When Your Family Asks About Your Dating Life
I love going home for the holidays. All I do is eat food, cruise around the gravel roads looking for deer, drink beer, watch terrible cable tv, laugh with my family etc. I’ve been single for a long time. So long in fact that I can’t even think of the last person I took home over Christmas to introduce to my family. I’ve become a professional at dealing with the question. You know what I’m talking about. You’re at the dinner table or you’re all drinking Long Island Iced Teas while eating pounds of desserts your mom has been baking all month, everything going along swimmingly when out of nowhere, someone, most likely your mother or your best friend from high school has to ask, “So, you seeing anyone special?”
Perhaps this question doesn’t bother you. If that’s the case, see you at my next blog. If you are single and it does get under your skin, here are some suggested clapbacks and/or legitimate responses.
Nothing says, “I don’t want to talk about this with you” than a classic distraction. Look toward the window. Furrow your brow. Hurry over, say, “what in the heecckk is that?” They’ll all rush over. That’s when you come up with something strange you thought you saw, “I swear I just saw a dude wearing an all-orange jumpsuit walking down the street with an accordian,” or “strange, it looked like a wolf, but maybe it was just a dog? You have feral dogs wandering your neighborhood now?” etc etc. Of course, the deflection typically only works for a few moments, days max, and then someone somewhere will find the nerve to bring it up yet again.
The Ego Stroke
This one is great because the phrasing of it makes the people around you feel special.
“I’ve been putting myself out there but I have yet to find anyone that meets the standards I learned to look for by being around such an amazing family.”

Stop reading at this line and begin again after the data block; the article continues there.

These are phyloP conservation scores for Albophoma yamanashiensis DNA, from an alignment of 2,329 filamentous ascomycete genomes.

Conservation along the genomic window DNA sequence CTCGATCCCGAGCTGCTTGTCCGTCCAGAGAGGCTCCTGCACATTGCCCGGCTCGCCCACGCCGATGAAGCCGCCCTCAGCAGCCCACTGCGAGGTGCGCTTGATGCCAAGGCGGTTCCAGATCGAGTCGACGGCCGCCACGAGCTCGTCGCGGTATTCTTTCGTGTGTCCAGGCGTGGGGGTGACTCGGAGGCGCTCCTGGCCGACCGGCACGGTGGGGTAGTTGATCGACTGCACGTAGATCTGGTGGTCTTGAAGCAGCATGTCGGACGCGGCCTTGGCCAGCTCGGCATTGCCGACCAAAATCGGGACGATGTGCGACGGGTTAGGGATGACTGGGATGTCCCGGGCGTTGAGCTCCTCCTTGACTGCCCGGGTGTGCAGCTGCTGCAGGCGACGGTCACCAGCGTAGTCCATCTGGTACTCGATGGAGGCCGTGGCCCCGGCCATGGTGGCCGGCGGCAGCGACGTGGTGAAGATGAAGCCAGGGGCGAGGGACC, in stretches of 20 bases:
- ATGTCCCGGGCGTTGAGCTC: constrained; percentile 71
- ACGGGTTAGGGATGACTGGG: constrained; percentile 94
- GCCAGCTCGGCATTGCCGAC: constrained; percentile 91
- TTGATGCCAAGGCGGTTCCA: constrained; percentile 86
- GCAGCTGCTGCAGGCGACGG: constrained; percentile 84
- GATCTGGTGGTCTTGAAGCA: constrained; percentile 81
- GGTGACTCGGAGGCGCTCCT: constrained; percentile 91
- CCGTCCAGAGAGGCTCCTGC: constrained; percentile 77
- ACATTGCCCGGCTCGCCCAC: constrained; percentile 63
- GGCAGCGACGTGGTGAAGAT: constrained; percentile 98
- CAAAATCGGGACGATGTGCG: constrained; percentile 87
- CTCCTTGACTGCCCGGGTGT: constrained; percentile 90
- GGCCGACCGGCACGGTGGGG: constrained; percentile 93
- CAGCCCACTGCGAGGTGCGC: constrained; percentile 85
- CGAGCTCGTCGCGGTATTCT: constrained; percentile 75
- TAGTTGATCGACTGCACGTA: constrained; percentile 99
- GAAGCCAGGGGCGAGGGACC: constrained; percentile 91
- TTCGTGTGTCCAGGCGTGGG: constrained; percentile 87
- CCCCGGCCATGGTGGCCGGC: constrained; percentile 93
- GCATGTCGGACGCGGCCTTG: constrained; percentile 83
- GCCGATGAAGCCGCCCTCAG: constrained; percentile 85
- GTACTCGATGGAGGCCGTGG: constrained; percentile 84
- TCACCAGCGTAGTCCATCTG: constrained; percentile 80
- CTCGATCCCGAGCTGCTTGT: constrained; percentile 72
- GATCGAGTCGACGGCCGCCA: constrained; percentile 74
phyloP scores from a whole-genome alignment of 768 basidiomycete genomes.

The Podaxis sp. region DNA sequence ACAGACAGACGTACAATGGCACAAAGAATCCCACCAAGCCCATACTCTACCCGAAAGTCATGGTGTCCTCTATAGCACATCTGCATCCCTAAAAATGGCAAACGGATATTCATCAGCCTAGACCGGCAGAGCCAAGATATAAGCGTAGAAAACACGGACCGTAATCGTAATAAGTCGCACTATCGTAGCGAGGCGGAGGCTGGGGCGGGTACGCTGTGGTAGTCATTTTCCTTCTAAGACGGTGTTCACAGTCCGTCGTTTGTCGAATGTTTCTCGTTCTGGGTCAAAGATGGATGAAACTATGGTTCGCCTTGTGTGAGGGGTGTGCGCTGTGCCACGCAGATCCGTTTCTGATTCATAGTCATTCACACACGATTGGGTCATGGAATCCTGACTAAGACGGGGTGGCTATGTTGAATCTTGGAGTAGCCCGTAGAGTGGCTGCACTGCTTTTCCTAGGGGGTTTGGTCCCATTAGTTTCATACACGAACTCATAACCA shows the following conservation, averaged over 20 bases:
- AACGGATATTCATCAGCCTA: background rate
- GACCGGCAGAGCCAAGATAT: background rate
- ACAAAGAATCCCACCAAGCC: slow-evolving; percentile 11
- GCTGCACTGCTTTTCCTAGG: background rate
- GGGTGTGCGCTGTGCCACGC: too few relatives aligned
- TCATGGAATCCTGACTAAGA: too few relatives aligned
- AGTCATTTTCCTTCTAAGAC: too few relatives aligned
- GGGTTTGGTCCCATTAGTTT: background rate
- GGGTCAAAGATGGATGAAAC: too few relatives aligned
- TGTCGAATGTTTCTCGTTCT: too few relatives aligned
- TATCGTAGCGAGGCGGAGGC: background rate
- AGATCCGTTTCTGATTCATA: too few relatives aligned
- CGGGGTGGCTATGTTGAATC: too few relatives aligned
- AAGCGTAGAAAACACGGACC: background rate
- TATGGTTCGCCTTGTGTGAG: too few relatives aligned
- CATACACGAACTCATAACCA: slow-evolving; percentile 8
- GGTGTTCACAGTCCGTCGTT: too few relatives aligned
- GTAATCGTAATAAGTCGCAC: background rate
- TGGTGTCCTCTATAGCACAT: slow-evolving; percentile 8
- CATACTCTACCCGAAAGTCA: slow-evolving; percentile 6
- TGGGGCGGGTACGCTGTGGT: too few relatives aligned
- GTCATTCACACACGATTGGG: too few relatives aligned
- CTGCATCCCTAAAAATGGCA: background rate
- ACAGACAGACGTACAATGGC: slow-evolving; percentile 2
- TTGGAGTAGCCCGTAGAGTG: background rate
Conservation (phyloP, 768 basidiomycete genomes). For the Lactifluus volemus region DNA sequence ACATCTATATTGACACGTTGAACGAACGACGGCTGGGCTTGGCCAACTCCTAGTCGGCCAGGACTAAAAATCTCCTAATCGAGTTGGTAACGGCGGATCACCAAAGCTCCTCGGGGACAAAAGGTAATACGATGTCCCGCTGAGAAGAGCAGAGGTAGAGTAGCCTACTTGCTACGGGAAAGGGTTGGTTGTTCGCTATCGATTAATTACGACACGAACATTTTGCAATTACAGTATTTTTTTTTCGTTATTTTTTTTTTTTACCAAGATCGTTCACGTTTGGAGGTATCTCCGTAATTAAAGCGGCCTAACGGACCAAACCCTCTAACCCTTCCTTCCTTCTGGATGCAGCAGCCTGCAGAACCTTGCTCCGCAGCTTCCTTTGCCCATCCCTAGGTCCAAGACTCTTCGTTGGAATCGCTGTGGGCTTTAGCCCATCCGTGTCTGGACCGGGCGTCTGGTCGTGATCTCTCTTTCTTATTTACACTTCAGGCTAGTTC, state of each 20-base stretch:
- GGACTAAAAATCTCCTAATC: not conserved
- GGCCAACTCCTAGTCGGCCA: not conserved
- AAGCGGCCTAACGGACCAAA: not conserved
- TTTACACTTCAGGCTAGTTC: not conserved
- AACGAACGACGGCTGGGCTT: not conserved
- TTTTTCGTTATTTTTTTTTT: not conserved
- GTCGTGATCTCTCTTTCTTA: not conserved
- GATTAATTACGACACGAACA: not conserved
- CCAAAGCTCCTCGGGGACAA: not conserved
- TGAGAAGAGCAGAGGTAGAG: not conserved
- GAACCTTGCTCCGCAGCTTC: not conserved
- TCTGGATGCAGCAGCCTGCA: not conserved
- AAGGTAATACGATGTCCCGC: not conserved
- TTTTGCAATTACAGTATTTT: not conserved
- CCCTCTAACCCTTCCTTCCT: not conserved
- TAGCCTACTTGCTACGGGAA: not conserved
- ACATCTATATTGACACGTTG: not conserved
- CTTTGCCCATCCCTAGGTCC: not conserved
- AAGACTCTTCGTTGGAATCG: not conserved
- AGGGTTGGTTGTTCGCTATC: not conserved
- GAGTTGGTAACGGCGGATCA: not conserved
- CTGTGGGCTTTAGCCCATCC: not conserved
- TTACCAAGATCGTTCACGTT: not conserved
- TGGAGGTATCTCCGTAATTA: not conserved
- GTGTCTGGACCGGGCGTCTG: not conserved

Just say it like it is, “No. There’s no one special.”
If they continue to annoy you, it’s always a joy to flip the question back on to them, “How’s your love life going?” Because regardless of whether they’re married or dating “someone” special that doesn’t mean they get a pass and should be out of the clear. No relationship is perfect and it can be helpful for them to get a taste of their own medicine. Perhaps, they’re realize what it feels like to be asked such questions and will refrain from doing so in the future.
“I’m focusing on my career and discovering hobbies I love to do. I recently started learning how to _____ and it’s been fun.”
If the person says something along the lines of, “well you should really get out there and date more.” You can always hit them with a statistic like, “from all the research I’ve done with regards to dating etc. every dating coach / advice column etc. suggests the best way to find love is to do the things you love. You’ll meet people that way and then you’ll already have a common connection, so, in this way I AM dating, by dating myself.”
From one of the greatest rap groups of all time, Salt n Peppa comes the lyrics, “It’s none of your business,” which you could always just start playing the song to the horror of your grandma (not my grandma, she’s the one I used to listen to it with) or you could say the same thing more gracefully like, “I’d prefer to leave my private life, private.”
Do you have a line you like to use? Or a strategy you employ when dealing with unwanted questions from your family? Leave your comments below. I’m always down for trying to tactics.